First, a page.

Using these respirators raises an issue of how best to don, doff and clean them and, in some cases, guidance is needed regarding changing disposable filters. Manufacturers instructions suggest the filter replacement interval with the typical recommendation for replacement being after 40 hours or 30 days of use. Donning and doffing a respirator should be performed according to the manufacturers recommendations for the specific product being used. Since the respirator itself may be contaminated, healthcare workers should handle it with gloves after use and use appropriate personal protective equipment during the cleaning and disinfecting process5.


Cleaning and disinfecting non-disposable filtering facepiece respirators in healthcare applications is another new challenge. The CDC recommends disinfecting equipment and surfaces potentially contaminated by coronaviruses. However, research during the H1N1 pandemic indicated that cleaning respirators was as effective as disinfection at removing virus from respirator surfaces.6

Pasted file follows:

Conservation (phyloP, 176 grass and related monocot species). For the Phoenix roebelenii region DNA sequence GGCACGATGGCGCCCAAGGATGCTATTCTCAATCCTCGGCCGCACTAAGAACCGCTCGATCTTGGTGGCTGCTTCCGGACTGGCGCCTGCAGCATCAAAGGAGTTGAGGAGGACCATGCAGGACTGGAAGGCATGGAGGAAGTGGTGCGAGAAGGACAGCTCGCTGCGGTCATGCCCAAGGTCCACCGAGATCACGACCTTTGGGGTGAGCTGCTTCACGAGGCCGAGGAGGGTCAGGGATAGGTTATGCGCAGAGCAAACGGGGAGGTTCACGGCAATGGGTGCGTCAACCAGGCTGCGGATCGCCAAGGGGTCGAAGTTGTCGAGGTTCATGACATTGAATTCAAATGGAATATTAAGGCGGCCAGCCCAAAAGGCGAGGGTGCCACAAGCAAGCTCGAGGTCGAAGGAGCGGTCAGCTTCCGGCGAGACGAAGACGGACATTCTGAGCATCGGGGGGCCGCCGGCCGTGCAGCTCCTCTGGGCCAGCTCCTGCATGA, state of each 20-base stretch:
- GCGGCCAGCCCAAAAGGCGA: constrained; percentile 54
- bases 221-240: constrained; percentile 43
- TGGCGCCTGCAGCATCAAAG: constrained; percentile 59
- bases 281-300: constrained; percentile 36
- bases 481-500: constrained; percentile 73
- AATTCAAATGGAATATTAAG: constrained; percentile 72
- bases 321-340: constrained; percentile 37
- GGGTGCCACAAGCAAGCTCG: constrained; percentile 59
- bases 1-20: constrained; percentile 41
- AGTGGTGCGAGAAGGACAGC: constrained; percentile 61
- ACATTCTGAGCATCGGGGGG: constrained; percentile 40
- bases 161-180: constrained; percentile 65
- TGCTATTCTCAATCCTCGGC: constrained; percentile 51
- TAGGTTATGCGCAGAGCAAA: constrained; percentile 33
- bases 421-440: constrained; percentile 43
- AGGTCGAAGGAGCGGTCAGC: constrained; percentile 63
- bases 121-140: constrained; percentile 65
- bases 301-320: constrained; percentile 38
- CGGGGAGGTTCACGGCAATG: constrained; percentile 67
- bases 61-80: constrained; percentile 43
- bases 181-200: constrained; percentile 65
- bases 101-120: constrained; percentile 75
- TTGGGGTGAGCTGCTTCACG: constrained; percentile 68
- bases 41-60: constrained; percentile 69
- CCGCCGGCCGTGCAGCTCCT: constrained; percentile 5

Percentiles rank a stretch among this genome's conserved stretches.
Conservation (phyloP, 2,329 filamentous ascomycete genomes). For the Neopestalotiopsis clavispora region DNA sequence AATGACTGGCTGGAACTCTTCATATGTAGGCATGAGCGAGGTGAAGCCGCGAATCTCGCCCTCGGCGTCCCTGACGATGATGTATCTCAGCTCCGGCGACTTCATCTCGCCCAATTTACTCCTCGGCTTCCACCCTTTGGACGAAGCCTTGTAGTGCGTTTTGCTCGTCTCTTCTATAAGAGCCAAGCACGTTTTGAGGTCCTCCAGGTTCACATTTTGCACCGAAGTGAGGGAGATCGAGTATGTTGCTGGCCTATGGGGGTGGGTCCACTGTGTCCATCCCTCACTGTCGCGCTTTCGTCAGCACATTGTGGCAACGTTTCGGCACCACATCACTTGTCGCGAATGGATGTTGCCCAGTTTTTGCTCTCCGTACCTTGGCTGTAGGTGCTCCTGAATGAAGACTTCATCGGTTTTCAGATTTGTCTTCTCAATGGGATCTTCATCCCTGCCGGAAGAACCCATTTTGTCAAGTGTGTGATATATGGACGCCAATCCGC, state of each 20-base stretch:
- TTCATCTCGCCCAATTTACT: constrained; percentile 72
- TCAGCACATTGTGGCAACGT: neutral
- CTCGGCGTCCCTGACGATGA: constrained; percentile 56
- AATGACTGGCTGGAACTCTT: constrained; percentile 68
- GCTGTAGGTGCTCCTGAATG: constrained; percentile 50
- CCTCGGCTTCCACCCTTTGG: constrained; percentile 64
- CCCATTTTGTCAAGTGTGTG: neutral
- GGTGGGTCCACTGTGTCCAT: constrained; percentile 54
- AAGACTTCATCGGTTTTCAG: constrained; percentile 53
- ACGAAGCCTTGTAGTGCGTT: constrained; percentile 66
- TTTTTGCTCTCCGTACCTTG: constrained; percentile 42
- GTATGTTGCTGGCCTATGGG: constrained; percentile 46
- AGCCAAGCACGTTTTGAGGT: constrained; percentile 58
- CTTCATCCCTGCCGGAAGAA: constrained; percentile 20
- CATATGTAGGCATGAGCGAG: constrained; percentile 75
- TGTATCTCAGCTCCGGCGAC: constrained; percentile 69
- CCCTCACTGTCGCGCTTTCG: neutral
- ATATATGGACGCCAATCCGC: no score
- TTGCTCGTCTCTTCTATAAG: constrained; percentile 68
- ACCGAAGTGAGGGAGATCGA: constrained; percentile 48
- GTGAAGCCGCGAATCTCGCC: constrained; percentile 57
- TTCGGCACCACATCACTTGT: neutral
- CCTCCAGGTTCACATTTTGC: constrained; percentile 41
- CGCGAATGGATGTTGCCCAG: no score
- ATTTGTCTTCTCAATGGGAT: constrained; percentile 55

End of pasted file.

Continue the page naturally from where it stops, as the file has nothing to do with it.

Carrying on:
3M recommends using sodium hypochlorite at a free chlorine concentration of 5,000 ppm to clean their reusable respirator facepieces. This is effective after a 1-minute contact time. 

There is no reason to expect that these guidelines would be significantly different for other respirators.

They suggest: